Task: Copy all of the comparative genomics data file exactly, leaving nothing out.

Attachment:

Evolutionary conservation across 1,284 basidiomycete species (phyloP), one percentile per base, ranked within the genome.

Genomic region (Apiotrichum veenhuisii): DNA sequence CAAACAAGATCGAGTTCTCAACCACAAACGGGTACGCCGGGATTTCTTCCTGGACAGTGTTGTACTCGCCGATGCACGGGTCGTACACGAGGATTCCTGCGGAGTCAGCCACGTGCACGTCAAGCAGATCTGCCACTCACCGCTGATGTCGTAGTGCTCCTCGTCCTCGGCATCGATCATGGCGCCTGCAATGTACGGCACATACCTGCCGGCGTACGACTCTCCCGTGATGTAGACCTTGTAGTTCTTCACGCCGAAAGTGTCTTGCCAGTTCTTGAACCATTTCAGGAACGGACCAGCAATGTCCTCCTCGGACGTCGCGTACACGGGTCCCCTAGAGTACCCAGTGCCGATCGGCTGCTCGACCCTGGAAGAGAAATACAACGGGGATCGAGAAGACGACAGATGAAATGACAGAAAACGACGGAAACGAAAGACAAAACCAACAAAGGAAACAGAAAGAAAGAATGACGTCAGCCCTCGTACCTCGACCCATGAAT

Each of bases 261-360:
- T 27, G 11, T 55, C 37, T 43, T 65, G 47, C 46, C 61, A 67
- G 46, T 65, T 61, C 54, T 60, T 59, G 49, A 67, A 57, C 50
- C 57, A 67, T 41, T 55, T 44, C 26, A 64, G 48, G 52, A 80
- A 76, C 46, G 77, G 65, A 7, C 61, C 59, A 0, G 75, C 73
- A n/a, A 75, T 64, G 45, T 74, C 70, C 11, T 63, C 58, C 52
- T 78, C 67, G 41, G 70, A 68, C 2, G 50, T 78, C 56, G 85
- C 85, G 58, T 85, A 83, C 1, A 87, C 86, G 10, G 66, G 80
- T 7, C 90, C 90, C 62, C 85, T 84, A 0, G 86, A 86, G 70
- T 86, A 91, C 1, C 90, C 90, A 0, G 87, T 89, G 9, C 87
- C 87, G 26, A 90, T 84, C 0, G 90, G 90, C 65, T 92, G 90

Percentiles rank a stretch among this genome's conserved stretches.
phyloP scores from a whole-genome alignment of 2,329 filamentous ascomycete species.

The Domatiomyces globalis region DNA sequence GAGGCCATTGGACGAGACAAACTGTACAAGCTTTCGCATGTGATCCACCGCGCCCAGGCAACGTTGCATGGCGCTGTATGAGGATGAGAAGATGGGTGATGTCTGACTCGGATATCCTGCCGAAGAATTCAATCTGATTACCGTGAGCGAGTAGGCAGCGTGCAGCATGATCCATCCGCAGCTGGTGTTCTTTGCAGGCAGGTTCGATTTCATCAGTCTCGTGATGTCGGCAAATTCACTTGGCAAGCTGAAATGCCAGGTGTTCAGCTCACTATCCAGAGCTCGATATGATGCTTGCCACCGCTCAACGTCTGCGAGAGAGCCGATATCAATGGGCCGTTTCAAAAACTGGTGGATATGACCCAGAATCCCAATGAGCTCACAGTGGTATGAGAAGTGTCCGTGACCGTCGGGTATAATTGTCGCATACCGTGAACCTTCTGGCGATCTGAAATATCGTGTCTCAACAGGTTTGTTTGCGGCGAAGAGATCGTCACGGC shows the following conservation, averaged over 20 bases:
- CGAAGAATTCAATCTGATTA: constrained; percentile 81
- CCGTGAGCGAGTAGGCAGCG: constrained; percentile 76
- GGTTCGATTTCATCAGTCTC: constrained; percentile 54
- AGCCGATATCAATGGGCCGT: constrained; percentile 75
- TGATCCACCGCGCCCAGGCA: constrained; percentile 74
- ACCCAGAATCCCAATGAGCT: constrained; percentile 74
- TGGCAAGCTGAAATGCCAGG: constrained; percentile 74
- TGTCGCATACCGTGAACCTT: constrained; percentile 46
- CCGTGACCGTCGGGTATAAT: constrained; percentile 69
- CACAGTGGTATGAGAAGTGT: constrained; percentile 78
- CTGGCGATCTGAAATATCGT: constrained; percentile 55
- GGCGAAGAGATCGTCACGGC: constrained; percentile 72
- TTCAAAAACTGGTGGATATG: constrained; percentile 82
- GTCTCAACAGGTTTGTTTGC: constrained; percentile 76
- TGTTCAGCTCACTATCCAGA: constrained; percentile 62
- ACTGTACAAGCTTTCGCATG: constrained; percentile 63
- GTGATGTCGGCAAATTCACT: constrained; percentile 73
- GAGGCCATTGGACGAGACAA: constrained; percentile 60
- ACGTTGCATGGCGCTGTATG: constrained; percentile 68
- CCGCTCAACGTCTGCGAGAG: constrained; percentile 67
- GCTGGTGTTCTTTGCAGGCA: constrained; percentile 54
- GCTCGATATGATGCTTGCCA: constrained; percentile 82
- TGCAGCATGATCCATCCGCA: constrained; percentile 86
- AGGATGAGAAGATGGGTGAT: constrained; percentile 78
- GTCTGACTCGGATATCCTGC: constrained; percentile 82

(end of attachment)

Evolutionary conservation across 1,284 basidiomycete species (phyloP), one percentile per base, ranked within the genome.

Genomic region (Apiotrichum veenhuisii): DNA sequence CAAACAAGATCGAGTTCTCAACCACAAACGGGTACGCCGGGATTTCTTCCTGGACAGTGTTGTACTCGCCGATGCACGGGTCGTACACGAGGATTCCTGCGGAGTCAGCCACGTGCACGTCAAGCAGATCTGCCACTCACCGCTGATGTCGTAGTGCTCCTCGTCCTCGGCATCGATCATGGCGCCTGCAATGTACGGCACATACCTGCCGGCGTACGACTCTCCCGTGATGTAGACCTTGTAGTTCTTCACGCCGAAAGTGTCTTGCCAGTTCTTGAACCATTTCAGGAACGGACCAGCAATGTCCTCCTCGGACGTCGCGTACACGGGTCCCCTAGAGTACCCAGTGCCGATCGGCTGCTCGACCCTGGAAGAGAAATACAACGGGGATCGAGAAGACGACAGATGAAATGACAGAAAACGACGGAAACGAAAGACAAAACCAACAAAGGAAACAGAAAGAAAGAATGACGTCAGCCCTCGTACCTCGACCCATGAAT

Each of bases 261-360:
- T 27, G 11, T 55, C 37, T 43, T 65, G 47, C 46, C 61, A 67
- G 46, T 65, T 61, C 54, T 60, T 59, G 49, A 67, A 57, C 50
- C 57, A 67, T 41, T 55, T 44, C 26, A 64, G 48, G 52, A 80
- A 76, C 46, G 77, G 65, A 7, C 61, C 59, A 0, G 75, C 73
- A n/a, A 75, T 64, G 45, T 74, C 70, C 11, T 63, C 58, C 52
- T 78, C 67, G 41, G 70, A 68, C 2, G 50, T 78, C 56, G 85
- C 85, G 58, T 85, A 83, C 1, A 87, C 86, G 10, G 66, G 80
- T 7, C 90, C 90, C 62, C 85, T 84, A 0, G 86, A 86, G 70
- T 86, A 91, C 1, C 90, C 90, A 0, G 87, T 89, G 9, C 87
- C 87, G 26, A 90, T 84, C 0, G 90, G 90, C 65, T 92, G 90

Percentiles rank a stretch among this genome's conserved stretches.
phyloP scores from a whole-genome alignment of 2,329 filamentous ascomycete species.

The Domatiomyces globalis region DNA sequence GAGGCCATTGGACGAGACAAACTGTACAAGCTTTCGCATGTGATCCACCGCGCCCAGGCAACGTTGCATGGCGCTGTATGAGGATGAGAAGATGGGTGATGTCTGACTCGGATATCCTGCCGAAGAATTCAATCTGATTACCGTGAGCGAGTAGGCAGCGTGCAGCATGATCCATCCGCAGCTGGTGTTCTTTGCAGGCAGGTTCGATTTCATCAGTCTCGTGATGTCGGCAAATTCACTTGGCAAGCTGAAATGCCAGGTGTTCAGCTCACTATCCAGAGCTCGATATGATGCTTGCCACCGCTCAACGTCTGCGAGAGAGCCGATATCAATGGGCCGTTTCAAAAACTGGTGGATATGACCCAGAATCCCAATGAGCTCACAGTGGTATGAGAAGTGTCCGTGACCGTCGGGTATAATTGTCGCATACCGTGAACCTTCTGGCGATCTGAAATATCGTGTCTCAACAGGTTTGTTTGCGGCGAAGAGATCGTCACGGC shows the following conservation, averaged over 20 bases:
- CGAAGAATTCAATCTGATTA: constrained; percentile 81
- CCGTGAGCGAGTAGGCAGCG: constrained; percentile 76
- GGTTCGATTTCATCAGTCTC: constrained; percentile 54
- AGCCGATATCAATGGGCCGT: constrained; percentile 75
- TGATCCACCGCGCCCAGGCA: constrained; percentile 74
- ACCCAGAATCCCAATGAGCT: constrained; percentile 74
- TGGCAAGCTGAAATGCCAGG: constrained; percentile 74
- TGTCGCATACCGTGAACCTT: constrained; percentile 46
- CCGTGACCGTCGGGTATAAT: constrained; percentile 69
- CACAGTGGTATGAGAAGTGT: constrained; percentile 78
- CTGGCGATCTGAAATATCGT: constrained; percentile 55
- GGCGAAGAGATCGTCACGGC: constrained; percentile 72
- TTCAAAAACTGGTGGATATG: constrained; percentile 82
- GTCTCAACAGGTTTGTTTGC: constrained; percentile 76
- TGTTCAGCTCACTATCCAGA: constrained; percentile 62
- ACTGTACAAGCTTTCGCATG: constrained; percentile 63
- GTGATGTCGGCAAATTCACT: constrained; percentile 73
- GAGGCCATTGGACGAGACAA: constrained; percentile 60
- ACGTTGCATGGCGCTGTATG: constrained; percentile 68
- CCGCTCAACGTCTGCGAGAG: constrained; percentile 67
- GCTGGTGTTCTTTGCAGGCA: constrained; percentile 54
- GCTCGATATGATGCTTGCCA: constrained; percentile 82
- TGCAGCATGATCCATCCGCA: constrained; percentile 86
- AGGATGAGAAGATGGGTGAT: constrained; percentile 78
- GTCTGACTCGGATATCCTGC: constrained; percentile 82